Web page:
Posted by: Akutz
Andrew Kutz, VI3, Virtualization
Yesterday I was a speaker at “Virtualization: Getting from Pilot to Production.” During my second session I claimed that you could VMotion a virtual machine (VM) that uses a Raw Device Mapping (RDM) to access a raw logical unit number (LUN). Two audience members challenged this claim, saying that they had previously run into a scenario where it was not possible to VMotion a VM that makes use of RDMs. I was sure I was right, and they were positive they were correct. It turns out we were *all* spot on. You can VMotion a VM that uses RDM as long as the RDM is configured in virtual compatibility mode. When you map a SAN LUN using a RDM, you choose between two modes of operation: physical and virtual. Per VMware documentation:
Virtual mode for an RDM specifies full virtualization of the mapped device. It appears to the guest operating system exactly the same as a virtual disk file in a VMFS volume. The real hardware characteristics are hidden. Virtual mode allows customers using raw disks to realize the benefits of VMFS such as advanced file locking for data protection and snapshots for streamlining development processes. Virtual mode is also more portable across storage hardware than physical mode, presenting the same behavior as a virtual disk file.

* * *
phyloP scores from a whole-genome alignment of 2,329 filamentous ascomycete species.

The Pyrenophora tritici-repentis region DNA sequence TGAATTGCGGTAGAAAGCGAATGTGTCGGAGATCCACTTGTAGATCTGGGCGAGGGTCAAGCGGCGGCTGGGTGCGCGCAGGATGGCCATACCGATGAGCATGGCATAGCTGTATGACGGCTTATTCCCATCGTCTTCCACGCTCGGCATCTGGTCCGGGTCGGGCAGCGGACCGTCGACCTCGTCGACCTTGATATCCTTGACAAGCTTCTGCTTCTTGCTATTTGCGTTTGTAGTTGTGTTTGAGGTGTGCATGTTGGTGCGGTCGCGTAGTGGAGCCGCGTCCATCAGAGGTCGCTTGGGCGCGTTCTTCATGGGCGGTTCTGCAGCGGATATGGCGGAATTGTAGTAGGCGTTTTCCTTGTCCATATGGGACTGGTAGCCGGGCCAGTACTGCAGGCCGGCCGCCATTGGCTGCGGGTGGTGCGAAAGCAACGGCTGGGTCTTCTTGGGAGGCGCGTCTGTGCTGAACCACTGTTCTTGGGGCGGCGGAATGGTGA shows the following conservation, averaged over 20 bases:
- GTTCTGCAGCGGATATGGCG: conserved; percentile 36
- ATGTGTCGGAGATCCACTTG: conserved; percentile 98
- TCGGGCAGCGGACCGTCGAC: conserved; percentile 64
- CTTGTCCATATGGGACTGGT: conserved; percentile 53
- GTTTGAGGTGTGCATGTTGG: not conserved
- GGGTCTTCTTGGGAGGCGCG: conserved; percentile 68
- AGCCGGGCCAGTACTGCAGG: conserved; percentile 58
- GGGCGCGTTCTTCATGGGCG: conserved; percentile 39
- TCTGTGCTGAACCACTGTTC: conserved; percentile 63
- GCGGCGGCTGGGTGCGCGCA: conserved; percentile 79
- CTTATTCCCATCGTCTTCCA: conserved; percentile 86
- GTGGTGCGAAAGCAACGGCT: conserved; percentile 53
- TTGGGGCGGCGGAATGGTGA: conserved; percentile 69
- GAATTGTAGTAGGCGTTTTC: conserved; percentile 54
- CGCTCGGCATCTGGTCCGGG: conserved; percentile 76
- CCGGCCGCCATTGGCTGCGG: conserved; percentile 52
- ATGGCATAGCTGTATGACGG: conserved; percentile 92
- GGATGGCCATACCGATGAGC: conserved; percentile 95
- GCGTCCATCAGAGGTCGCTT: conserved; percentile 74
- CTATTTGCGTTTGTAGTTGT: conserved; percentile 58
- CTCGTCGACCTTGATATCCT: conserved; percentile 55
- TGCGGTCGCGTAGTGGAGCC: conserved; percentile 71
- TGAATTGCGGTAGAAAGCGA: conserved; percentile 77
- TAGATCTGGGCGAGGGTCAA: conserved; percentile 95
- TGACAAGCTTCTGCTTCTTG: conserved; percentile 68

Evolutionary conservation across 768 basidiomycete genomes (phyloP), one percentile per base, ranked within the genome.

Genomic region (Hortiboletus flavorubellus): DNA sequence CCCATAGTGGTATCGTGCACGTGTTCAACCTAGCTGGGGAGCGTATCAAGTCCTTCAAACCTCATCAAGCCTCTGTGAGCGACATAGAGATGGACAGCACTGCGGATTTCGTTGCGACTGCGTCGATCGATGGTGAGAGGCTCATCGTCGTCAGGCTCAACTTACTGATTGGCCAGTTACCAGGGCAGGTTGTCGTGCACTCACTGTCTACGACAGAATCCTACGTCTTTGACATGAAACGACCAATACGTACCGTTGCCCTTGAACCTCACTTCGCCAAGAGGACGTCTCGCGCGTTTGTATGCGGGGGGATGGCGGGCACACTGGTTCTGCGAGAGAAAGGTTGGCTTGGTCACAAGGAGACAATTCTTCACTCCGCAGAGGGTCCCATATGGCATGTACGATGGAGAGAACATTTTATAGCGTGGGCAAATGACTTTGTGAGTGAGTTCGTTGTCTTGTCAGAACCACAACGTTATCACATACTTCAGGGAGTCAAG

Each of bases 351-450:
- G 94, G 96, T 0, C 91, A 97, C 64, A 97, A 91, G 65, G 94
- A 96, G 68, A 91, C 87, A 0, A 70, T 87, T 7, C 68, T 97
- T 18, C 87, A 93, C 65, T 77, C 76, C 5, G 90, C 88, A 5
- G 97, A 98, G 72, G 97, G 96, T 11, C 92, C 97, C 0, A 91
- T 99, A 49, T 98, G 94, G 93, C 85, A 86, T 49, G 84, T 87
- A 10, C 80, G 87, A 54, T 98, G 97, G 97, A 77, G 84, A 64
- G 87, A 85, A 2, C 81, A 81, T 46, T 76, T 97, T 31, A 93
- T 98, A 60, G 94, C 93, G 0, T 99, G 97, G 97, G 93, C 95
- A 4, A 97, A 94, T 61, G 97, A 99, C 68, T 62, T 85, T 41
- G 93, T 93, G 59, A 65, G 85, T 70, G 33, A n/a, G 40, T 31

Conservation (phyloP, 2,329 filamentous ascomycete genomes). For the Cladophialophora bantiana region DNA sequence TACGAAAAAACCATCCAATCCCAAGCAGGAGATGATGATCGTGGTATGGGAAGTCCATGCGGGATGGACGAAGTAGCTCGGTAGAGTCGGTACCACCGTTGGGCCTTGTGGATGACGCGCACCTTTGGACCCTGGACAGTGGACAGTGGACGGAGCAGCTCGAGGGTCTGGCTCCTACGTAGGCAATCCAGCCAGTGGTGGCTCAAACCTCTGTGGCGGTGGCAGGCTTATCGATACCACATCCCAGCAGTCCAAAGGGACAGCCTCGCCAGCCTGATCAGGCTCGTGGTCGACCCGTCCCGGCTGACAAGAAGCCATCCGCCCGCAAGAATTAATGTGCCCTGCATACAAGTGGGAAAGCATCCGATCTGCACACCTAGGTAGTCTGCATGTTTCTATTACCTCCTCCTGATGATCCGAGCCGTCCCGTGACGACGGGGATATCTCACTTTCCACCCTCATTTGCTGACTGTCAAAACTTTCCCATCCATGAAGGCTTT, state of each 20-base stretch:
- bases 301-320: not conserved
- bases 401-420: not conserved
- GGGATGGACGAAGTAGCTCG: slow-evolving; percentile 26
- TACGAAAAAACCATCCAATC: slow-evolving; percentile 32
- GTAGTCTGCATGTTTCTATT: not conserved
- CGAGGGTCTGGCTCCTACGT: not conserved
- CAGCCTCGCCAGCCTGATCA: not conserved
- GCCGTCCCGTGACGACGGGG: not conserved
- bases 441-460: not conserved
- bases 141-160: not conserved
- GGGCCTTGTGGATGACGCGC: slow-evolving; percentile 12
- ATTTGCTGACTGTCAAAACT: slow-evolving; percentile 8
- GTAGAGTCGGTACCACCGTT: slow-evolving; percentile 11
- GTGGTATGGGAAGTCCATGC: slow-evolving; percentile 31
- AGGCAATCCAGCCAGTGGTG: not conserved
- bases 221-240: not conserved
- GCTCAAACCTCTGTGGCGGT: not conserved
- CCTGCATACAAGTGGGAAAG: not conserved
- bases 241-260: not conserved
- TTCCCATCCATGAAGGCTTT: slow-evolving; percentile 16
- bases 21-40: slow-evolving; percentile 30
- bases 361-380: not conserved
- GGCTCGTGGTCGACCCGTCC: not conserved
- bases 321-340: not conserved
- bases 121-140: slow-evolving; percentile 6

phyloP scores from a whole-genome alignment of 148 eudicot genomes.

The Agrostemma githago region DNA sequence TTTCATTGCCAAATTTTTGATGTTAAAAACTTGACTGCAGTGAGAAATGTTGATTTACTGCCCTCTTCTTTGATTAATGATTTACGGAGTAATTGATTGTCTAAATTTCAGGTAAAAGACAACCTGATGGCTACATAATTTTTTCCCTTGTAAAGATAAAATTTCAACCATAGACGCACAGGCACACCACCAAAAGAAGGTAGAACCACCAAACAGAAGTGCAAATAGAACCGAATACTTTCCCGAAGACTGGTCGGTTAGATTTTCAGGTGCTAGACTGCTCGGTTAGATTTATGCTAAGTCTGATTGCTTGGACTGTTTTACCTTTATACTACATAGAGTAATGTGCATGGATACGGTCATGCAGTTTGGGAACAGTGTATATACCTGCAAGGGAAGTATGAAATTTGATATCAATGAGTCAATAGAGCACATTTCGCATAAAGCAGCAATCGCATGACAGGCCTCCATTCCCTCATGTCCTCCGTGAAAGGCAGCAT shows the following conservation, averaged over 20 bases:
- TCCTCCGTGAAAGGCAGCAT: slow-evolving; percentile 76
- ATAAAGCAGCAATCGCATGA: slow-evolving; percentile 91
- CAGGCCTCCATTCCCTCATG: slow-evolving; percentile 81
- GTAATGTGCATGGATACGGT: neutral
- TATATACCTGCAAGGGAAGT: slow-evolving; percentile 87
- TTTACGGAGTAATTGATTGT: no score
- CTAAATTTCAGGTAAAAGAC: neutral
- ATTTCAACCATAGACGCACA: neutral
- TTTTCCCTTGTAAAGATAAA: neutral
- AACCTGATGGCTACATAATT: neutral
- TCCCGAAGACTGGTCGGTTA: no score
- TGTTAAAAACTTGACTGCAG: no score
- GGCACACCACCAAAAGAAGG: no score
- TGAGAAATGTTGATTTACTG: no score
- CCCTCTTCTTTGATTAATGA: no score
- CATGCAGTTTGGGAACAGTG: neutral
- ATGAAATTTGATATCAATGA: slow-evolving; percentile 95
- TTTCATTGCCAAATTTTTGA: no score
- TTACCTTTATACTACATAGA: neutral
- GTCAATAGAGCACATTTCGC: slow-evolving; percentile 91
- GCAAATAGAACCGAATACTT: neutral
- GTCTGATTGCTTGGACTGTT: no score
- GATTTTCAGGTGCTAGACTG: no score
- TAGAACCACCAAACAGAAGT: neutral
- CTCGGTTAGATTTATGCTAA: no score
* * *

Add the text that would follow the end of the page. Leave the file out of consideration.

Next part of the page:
Physical mode for the RDM specifies minimal SCSI virtualization of the mapped device, allowing the greatest flexibility for SAN management software. In physical mode, the VMkernel passes all SCSI commands to the device, with one exception: the REPORT LUNs command is virtualized, so that the VMkernel can isolate the LUN for the owning virtual machine. Otherwise, all physical characteristics of the underlying hardware are exposed. Physical mode is useful to run SAN management agents or other SCSI target based software in the virtual machine. Physical mode also allows virtual-to-physical clustering for cost-effective high availability.
Additionally, you can also VMotion a VM with an RDM that uses network port ID virtualization (NPIV), as long as you use virtual compatability mode.
So there you have it. The audience members were right. My memory is not as shot as I thought it was, and everyone is happy.